The London Whale

London Whale lede

The trader known as the London Whale lost at least $6.2 billion for JPMorgan Chase & Co. in 2012. That’s a lot of money until you remember that it didn’t stop the bank from earning a record profit of $21.3 billion the same year. The pain came elsewhere: Two former traders face criminal charges, the bank admitted violating securities laws and agreed to pay fines of more than $1 billion, a U.S. Senate subcommittee wrote a scathing report and the bank’s chief executive, Jamie Dimon, took a pay cut. The London Whale case drew a bigger reaction than other missteps by banks since the 2008 financial crisis, partly because of Dimon’s previous rock-star status. More importantly, it raised two worrisome questions: What if the banks are still addicted to risk? And what if regulators haven’t gotten better at spotting that?

The Situation

Neither the Whale himself, Bruno Iksil, nor any senior managers faced criminal charges. (Iksil is cooperating with prosecutors.) Iksil’s former boss and a junior trader were indicted in 2013, but the charges weren’t about the trades themselves — U.S. prosecutors say the pair committed securities fraud by hiding the true extent of losses from bank management. Lawyers for both men, who remain in Europe, say they’re innocent. In April 2015, a Spanish court rejected the U.S. extradition request in the case of Iksil’s supervisor, Javier Martin-Artajo. At home, Dimon faced criticism in the Senate’s report, which said the bank misled investors and dodged regulators as losses mounted. In 2013, the bank reported the first quarterly  loss of his tenure, with results weighed down by $7.2 billion in legal costs, including a $100 million settlement with the Commodity Futures Trading Commission, which found that it had deployed a reckless trading strategy. The bank also faces lawsuits filed by investors. In October 2014, the U.S. Federal Reserve’s Inspector General issued a report saying that regulators had botched oversight of the JPMorgan unit where the losses took place. The report said that examiners in the New York Fed had spotted risks in the unit’s trading as early as 2008 but never followed up, and that there was poor coordination with other regulatory agencies.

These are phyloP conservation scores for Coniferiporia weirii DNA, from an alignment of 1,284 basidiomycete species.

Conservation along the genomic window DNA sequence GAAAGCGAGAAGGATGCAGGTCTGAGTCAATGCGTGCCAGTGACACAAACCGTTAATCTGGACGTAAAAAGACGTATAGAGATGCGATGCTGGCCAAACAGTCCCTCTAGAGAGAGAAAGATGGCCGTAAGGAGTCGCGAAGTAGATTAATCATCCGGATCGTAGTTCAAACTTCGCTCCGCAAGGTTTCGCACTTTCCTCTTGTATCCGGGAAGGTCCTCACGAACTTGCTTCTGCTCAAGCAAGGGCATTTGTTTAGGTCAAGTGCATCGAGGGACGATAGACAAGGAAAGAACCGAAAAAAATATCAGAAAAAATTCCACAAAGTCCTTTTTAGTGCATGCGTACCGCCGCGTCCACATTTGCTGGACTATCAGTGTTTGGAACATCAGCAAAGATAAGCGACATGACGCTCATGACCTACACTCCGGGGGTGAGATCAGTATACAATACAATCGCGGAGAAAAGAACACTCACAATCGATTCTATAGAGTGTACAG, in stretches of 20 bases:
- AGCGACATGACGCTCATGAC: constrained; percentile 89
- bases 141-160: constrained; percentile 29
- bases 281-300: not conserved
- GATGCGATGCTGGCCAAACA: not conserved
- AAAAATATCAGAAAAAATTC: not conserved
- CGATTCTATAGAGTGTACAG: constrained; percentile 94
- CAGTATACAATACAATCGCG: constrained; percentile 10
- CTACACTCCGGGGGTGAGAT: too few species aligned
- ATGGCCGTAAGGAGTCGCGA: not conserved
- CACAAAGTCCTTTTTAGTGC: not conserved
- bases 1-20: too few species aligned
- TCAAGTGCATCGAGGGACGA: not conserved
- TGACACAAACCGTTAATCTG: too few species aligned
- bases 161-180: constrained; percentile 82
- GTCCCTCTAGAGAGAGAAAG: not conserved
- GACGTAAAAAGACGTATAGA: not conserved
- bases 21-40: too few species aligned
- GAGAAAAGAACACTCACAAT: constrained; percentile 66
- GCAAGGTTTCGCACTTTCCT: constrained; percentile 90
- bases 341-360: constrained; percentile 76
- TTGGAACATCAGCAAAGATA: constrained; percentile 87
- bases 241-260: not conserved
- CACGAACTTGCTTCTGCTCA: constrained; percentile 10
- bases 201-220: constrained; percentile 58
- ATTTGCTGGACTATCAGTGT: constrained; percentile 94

Source: JPMorgan Chase & Co.
Source: JPMorgan Chase & Co.

The Background

In a sense, what Iksil and his colleagues did was the same old story — doubling down after a loss with bigger and bigger bets. But plenty more was wrong. They worked in a part of the bank, the Chief Investment Office, whose job was to hold down the bank’s risk level. Instead, the CIO used the $350 billion it had to invest (much of it from federally insured deposits) to become a moneymaker, with its London office focused on complex derivative trades that had less and less to do with hedging. In 2011, for example, one trade by Iskil brought in $400 million. The trouble came in early 2012, when the bank decided to reduce the risk in the London swaps portfolio by making more offsetting bets. As the strategy unraveled, Iksil’s positions grew so big that they disrupted the thinly traded markets he worked in — earning him nicknames of Whale and Voldemort, and making his group’s hard-to-unwind trades a target for hedge funds. After the trades collapsed, regulators found that Iksil’s colleagues had been keeping two sets of books to minimize the projected size of the losses — a discovery that triggered investigations in the U.S. and U.K.

The Argument

When the Whale’s trading first came to light, Dimon dismissed it as “a tempest in a teapot.” Later he was more contrite, calling the trades “flawed, complex, poorly reviewed, poorly executed and poorly monitored.” The Senate report, however, depicted not the work of a rogue trader but a broader systemic failure: Risk limits, for instance, were breached more than 300 times before the bank switched to a more lenient risk-evaluation formula — one that underestimated risk by half because of a spreadsheet error. The report by the Fed’s inspector general also supported the view that deeper issues were involved here, as it showed failures in prioritization, loss of institutional knowledge through turnover and poor coordination among agencies. To critics of Wall Street, the real lesson of the London Whale is that megabanks such as JPMorgan are not only too big to fail — they may also be too big to manage and too big to regulate.

The Reference Shelf

First Published Oct. 16, 2013

To contact the writer of this QuickTake:

Patricia Hurtado at pathurtado@bloomberg.net.

To contact the editor responsible for this QuickTake:

John O'Neil at joneil18@bloomberg.net